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Archive for June, 2016

spring cheese making

With the arrival last night of our four bought-in baby Jersey bulls, the spring cheese making season is officially over.  Something in the neighborhood of 225 pounds of cheese are aging in the cheese cave (sic), put down since early April, and for at least a month (until the next cow is due to calve) or even maybe four months (when the baby bulls may be weaned) our cheese making will decrease from thirty or forty pounds a week to the occasional mozzarella; but our cheese-eating will ascend to the heights of about ten delicious pounds per week (family of thirteen, presently).

Like most seasons, we love it when it’s here, and love when it’s over.IMG_2693[1]

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Well, the laying flock is off to a sketchy start, but we still hope for great things.  First of all, although we’d had Cornish Rock crosses in that hover for two entire weeks before we moved them out to the tractor and put in the Buckeyes and Silver Appleyards, with absolutely no complications, the first night the new breeding flock was in there a rat got in and killed four.  Actually, and to place blame where it belongs, we think he killed three — at least, three were chewed on — but it’s possible that the fourth got trapped under the hover light by the press of the other chicks/ducklings (it was a cold night) and overheated.  We should have had a couple of bricks in the focal point of the heat lamp to make sure that couldn’t happen.  Phut goes $50 in one night.  We spent hours next day putting up hardware cloth in all the cracks and eaves.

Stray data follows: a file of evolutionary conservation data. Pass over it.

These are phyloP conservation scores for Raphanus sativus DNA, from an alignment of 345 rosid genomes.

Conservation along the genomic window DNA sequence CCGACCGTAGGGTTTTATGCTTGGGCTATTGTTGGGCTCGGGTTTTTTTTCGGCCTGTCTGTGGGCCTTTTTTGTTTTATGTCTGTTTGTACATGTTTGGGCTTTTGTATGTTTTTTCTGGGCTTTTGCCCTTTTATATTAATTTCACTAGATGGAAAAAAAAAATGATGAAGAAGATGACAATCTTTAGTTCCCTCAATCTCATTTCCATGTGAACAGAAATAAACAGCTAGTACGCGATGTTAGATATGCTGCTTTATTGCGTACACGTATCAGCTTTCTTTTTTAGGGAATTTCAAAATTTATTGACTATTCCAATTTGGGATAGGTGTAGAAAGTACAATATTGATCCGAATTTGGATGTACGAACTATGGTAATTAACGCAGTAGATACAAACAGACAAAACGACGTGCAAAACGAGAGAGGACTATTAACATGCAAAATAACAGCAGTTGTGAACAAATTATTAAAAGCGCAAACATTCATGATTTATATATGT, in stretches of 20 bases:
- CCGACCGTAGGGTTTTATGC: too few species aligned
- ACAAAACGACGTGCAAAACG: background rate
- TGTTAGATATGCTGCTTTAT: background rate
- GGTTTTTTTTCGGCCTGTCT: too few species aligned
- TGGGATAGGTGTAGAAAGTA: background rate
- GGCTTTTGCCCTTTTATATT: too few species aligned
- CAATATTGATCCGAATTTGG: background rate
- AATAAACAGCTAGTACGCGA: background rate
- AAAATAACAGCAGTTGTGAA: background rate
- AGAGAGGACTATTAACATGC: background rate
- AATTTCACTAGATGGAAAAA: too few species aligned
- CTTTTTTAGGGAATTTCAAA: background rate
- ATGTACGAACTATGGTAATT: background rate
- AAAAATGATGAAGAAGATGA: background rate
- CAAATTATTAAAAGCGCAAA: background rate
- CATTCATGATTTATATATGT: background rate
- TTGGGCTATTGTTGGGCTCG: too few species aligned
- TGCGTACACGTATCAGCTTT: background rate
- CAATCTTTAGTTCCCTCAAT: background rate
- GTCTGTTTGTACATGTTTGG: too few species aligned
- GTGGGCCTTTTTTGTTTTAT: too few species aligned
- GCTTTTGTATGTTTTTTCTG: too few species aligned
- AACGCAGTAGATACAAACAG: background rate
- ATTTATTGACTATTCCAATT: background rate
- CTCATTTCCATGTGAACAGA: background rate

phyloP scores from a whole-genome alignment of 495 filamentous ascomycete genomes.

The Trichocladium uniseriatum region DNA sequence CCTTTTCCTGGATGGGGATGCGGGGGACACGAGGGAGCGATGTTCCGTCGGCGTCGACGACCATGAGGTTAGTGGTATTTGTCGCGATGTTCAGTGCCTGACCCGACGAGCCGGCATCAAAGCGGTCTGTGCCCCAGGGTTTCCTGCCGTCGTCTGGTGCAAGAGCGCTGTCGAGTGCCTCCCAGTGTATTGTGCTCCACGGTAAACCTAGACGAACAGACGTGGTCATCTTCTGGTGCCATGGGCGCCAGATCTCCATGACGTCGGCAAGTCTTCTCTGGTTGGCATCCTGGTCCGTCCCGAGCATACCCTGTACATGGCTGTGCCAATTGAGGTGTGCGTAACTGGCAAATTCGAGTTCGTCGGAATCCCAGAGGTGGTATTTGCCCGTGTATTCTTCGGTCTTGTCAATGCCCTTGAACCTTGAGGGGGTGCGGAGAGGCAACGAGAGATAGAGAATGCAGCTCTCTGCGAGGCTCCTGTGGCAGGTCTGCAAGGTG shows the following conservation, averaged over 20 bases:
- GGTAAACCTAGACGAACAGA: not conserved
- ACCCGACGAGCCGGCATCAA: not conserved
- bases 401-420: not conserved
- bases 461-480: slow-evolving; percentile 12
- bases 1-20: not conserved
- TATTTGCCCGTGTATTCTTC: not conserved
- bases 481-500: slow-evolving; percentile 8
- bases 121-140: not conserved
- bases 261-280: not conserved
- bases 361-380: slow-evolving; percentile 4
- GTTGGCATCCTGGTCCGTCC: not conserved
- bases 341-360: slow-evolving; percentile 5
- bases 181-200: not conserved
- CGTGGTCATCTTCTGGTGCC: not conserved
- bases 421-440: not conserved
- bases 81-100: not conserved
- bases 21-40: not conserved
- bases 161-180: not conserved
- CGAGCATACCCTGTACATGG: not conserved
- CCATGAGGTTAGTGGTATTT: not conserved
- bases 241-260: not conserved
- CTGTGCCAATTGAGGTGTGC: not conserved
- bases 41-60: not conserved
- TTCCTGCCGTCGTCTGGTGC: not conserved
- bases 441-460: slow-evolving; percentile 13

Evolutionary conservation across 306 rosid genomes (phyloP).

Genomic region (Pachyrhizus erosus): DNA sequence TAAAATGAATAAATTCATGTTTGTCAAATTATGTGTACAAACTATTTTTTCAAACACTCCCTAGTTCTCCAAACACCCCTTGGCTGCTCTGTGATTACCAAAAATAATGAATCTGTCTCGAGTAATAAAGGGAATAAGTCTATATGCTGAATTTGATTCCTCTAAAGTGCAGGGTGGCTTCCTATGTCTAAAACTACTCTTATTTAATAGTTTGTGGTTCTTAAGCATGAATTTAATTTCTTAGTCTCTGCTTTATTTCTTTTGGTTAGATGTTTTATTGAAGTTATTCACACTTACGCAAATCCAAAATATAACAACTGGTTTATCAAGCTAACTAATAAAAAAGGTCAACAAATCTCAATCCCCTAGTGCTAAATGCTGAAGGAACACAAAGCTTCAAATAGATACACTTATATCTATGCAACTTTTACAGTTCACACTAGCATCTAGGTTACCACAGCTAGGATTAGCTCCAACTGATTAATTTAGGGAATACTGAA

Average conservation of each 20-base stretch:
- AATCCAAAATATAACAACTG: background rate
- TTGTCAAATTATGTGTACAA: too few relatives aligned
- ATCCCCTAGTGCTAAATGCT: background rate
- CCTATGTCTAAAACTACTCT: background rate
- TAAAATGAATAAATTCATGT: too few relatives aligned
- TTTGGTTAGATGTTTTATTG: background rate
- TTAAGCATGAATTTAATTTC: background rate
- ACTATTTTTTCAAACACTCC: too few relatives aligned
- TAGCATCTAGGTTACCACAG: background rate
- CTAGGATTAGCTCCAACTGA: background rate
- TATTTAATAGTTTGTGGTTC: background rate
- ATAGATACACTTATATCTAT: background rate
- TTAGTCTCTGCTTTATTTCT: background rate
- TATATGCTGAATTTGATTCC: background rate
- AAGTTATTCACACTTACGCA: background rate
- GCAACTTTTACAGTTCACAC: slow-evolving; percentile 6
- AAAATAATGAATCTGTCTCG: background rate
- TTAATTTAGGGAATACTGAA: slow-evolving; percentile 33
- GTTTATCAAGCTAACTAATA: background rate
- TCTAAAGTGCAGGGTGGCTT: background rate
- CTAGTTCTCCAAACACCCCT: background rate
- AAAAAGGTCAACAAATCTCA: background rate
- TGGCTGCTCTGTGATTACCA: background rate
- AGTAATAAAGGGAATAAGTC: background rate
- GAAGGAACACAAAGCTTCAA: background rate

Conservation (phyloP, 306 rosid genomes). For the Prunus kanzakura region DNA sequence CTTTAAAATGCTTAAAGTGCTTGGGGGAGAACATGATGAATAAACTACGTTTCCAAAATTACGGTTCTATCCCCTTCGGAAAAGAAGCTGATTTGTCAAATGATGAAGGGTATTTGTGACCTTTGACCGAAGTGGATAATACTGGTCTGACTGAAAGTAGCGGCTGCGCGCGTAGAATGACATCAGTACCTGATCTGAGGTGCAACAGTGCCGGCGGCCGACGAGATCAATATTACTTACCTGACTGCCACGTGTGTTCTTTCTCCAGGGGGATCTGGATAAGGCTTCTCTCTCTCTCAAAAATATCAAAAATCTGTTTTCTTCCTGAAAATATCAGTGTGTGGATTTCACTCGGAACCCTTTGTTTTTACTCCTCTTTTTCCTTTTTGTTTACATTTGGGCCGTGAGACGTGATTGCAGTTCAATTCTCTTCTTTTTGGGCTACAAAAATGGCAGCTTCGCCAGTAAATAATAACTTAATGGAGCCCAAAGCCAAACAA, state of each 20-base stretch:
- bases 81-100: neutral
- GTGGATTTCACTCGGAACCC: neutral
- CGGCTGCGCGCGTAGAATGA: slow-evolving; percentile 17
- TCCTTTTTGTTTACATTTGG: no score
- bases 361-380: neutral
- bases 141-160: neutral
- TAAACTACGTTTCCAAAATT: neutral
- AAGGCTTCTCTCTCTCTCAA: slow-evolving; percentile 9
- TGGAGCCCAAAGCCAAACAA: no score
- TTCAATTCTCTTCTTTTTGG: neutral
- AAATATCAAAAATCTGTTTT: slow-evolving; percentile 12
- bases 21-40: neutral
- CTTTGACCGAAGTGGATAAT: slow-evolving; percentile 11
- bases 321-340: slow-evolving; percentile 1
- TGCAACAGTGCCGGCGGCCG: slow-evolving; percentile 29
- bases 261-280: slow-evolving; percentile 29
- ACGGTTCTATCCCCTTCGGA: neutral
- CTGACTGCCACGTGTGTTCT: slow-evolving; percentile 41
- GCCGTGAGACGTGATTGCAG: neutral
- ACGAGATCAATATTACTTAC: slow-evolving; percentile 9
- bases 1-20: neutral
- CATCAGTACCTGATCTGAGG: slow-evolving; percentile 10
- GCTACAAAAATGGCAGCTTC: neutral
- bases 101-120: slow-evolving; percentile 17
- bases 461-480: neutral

After that things were fine until the new birds were a week old, when we lost five Buckeye chicks in two days.  This one was more disturbing since we couldn’t find any problem — no bloody poops, no sign of predation — except each little chick had a purple tummy and a scab over his umbilical scar (and yes, birds have them).  Omphalitis is what the internet suggested, but the internet is a venue for idiots as well as experts, so that was still inconclusive.  Jordan River generously offered us a refund on those chicks, but there was really no hard evidence of the cause of death, and we’re too grateful to real breeders to want to make their job less rewarding; besides, we plan to pick Jody and Nathan’s brains on a regular basis as we start our own breeding flock, and we want them to like us!

Since then, all has been well, and the chicks and ducklings look great.

Feed:  rolled oats added to 22% protein mash, kefir, clover, and a little beef liver.  Bedding:  straw and wood chips.  Raw garlic in the drinking water.

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